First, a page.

The trefoil knot is a famous knot. One of the reasons is that in the list of knots, ordered by crossing number, it is the first ‘real’ knot one meets, being the simplest non-trivial knot. (The first knot listed is usually the ‘unknot’, i.e. the unknotted circle.) The trefoil has crossing number 3.
Here is a traditional view:
Here is a depiction with bridge number 2:
The knot group of the trefoil knot (calculated either by the Dehn or Wirtinger presentations) has two very useful presentations:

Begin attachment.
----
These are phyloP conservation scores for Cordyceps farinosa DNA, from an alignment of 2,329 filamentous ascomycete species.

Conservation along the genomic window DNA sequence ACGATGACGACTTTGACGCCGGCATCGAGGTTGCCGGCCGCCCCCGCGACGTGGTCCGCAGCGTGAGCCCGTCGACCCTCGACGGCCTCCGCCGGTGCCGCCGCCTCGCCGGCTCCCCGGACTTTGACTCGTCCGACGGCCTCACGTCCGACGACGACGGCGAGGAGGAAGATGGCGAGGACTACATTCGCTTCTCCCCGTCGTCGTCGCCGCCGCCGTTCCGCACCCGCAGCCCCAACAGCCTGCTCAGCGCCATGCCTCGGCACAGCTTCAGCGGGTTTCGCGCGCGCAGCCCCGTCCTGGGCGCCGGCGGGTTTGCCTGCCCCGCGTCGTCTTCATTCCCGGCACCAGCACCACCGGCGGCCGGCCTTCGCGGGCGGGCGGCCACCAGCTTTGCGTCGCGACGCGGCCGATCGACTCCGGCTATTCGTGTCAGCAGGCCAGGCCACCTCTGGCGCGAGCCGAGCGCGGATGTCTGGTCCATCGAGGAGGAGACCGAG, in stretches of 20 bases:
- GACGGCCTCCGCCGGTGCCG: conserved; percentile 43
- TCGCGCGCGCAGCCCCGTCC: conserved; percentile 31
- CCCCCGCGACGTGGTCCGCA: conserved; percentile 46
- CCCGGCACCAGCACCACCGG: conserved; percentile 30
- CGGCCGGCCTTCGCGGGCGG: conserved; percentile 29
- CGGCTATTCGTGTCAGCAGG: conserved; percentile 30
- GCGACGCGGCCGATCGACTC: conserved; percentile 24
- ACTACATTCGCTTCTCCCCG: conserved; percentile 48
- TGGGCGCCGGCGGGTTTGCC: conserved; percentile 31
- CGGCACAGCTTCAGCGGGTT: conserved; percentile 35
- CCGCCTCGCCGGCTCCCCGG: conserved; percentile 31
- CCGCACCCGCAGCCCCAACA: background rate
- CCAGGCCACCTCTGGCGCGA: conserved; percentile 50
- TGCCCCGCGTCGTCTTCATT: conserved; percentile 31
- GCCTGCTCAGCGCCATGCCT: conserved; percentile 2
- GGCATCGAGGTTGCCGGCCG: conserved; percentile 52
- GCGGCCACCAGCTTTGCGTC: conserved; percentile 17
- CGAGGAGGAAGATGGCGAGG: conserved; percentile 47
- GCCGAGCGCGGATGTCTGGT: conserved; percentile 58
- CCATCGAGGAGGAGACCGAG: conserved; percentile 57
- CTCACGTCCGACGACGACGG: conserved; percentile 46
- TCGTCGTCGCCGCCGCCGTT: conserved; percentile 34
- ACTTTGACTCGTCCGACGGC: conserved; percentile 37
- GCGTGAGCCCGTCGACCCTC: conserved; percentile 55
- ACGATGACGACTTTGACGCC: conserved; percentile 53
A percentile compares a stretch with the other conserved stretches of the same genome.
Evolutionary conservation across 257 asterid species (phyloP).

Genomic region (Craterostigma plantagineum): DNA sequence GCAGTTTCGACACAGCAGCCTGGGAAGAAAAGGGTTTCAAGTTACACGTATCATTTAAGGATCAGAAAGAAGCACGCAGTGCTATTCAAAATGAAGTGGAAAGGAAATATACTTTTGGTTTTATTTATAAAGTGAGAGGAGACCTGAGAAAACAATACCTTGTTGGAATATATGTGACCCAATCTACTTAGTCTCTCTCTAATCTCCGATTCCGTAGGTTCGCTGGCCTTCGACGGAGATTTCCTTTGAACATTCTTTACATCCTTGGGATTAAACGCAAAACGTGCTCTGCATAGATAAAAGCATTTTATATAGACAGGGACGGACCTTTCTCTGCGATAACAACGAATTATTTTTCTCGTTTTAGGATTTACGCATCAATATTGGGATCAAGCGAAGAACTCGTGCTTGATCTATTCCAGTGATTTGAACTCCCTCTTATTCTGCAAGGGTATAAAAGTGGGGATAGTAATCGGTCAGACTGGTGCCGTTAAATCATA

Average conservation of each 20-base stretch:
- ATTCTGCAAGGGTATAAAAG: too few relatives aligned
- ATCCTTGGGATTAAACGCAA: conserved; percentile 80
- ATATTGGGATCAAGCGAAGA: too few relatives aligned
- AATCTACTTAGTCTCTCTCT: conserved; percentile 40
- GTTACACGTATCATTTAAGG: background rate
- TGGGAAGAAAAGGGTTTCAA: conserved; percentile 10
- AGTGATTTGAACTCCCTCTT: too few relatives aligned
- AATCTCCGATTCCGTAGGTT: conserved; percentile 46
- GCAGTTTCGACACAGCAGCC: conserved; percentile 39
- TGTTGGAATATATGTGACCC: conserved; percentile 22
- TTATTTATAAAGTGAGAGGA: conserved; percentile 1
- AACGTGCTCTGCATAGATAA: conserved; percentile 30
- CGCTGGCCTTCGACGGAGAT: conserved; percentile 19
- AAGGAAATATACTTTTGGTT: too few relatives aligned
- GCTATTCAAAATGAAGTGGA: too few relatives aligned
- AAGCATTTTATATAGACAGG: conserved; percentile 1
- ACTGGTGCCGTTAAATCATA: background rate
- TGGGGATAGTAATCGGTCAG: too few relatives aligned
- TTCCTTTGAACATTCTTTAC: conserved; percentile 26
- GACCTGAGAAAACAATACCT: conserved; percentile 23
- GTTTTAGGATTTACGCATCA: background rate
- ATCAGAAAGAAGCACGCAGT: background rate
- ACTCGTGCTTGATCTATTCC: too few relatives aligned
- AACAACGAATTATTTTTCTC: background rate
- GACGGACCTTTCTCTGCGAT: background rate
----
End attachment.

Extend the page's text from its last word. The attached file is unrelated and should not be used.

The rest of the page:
$\langle x,y \mid x y x=y x y\rangle$, which is the braid group, Br 3;
$\langle a,b | a^2= b^3\rangle$, in which the pair of numbers, $(2,3)$, is apparent. These reflect the fact that the trefoil is a $(2,3)$-torus knot. (Of course, it is also a (3,2)-torus knot.)